Writing for Kids

cover_kindle_mediumAny parent who has read hundreds of books to their children has thought, at one time or another, about what it would be like to write one themselves.  My friend Nancy Fulda is here today to tell us how she came to do just that!  Her new book (published under the pseudonym Sherrida Pope) is AN OWL GOES TRICK-OR-TREATING.  Here’s Nancy:


We write. And we parent.
And sometimes, doing one helps us accomplish the other.
Two months ago, I had no intention of writing a children’s book. I was busy with Other Things, and perhaps I really should have stayed focused on them. But I’d been reading stories with my children – Bunnicula, Alice in Wonderland, The Narnia Books – and the magic and wonder of children’s literature was seeping into my soul.
There’s something uniquely alluring about a children’s book, especially when you read it with a child sitting beside you. They are books filled with optimism. With possibilities. And they do not shy from the ridiculous.
So when the idea popped into my head – quite without warning – of a little chapter book about an owl who wants to go trick-or-treating…
Well. We all know who can be blamed for that.
I roped my children into the creation process. I figured if my muse was going to make me write a children’s book when I had far more urgent projects going on, I might as well do the marketing properly. My daughters (and my niece) gave feedback on potential cover images. My nine-year-old offered plot advice, and it is entirely due to her input that Genevieve the cat emerged.
My twelve-year-old, who always laughs loudest when something is funny, offered no concrete feedback at all. But he’s the child I had in mind when I sent Arthur plummeting into a candy bowl. The image of all those feathers and toffees flying across the room… yes, that would appeal to my son.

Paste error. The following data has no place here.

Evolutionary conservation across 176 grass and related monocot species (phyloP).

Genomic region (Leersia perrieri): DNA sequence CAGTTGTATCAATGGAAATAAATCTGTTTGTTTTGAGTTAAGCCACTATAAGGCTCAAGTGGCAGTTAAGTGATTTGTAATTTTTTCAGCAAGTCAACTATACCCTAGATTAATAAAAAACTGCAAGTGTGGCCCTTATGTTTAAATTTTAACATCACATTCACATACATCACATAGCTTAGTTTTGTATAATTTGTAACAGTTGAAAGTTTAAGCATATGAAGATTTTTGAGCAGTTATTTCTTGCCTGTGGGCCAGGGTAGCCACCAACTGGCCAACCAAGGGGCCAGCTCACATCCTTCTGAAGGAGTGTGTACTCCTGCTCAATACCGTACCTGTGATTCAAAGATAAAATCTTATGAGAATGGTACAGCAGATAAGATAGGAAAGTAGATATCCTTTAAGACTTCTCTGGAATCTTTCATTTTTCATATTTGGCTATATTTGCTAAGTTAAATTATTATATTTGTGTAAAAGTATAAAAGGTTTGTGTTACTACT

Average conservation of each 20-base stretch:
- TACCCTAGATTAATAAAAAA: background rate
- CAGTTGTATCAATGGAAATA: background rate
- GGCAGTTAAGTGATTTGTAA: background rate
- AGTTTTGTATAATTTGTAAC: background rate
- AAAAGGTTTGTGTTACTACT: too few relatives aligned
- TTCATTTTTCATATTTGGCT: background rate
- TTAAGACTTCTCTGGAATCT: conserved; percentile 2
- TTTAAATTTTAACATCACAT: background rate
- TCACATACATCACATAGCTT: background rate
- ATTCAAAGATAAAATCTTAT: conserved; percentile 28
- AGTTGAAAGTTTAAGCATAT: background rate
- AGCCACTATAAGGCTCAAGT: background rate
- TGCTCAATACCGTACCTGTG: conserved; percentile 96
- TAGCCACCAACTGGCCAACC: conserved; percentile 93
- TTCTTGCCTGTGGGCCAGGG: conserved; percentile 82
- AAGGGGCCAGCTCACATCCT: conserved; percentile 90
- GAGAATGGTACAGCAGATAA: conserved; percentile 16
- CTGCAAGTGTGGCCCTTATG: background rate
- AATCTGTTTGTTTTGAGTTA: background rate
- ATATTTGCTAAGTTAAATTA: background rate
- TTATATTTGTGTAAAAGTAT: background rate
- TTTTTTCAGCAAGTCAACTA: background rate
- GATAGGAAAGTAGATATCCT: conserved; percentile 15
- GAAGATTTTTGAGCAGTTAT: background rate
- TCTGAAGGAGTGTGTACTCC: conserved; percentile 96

In a way, a parent is uniquely qualified to write, not just children’s stories, but any story which connects the reader with the boundless possibilities of our universe. I am never so filled with awe as when I gaze at the stars with a child. Never so indignant as when I see someone block a child’s development. Children bring us in touch with some of the deepest feelings available to humanity, and while they are surely not the only avenue to those emotions, they are one of the most reliable.
A few days before the final proofs went live, I sat down with my children to test read the book. They looked at the illustrations (checking frequently to be sure they had not missed any). They listened to each chapter. And then, right at the point when the outlook seemed bleakest, and Arthur the owl had been thwarted yet again in his hopes of Halloween Happiness, my six-year-old turned to me with big blue eyes and said:
“Aw…. Poor Arthur.”
Bingo. That was the moment I’d been waiting for. We finished the proofs and sent out the final documents. Because if Arthur’s story could connect with my six-year-old, it could connect with others.
Because that is the magic of children’s literature.
* * *
Sherrida Pope, who also publishes as Nancy Fulda, lives and writes in the scenic area near Utah Lake. She has three children, a pet hedgehog, and a transient appreciation for classical music.
look for
at the following locations


David is a science fiction and fantasy author, which gives him the freedom to explore far beyond the limits of real life and the everyday. His books explores themes that skirt the edges of science and religion, such as human origins, the nature of truth, the certainty of death, and the nature of the soul. He does all his writing at home, where he lives with his wife and seven children. It’s a lively and clamorous place, full of fun, love, and chaos. His latest novel is SUPERPOSITION, a quantum physics murder mystery with the same mind-bending, breathless action as films like INCEPTION and MINORITY REPORT. His other works include the Philip K. Dick Award-winning novel TERMINAL MIND, the historical fantasy QUINTESSENCE (Tor, 2013) and its sequel, QUINTESSENCE SKY.


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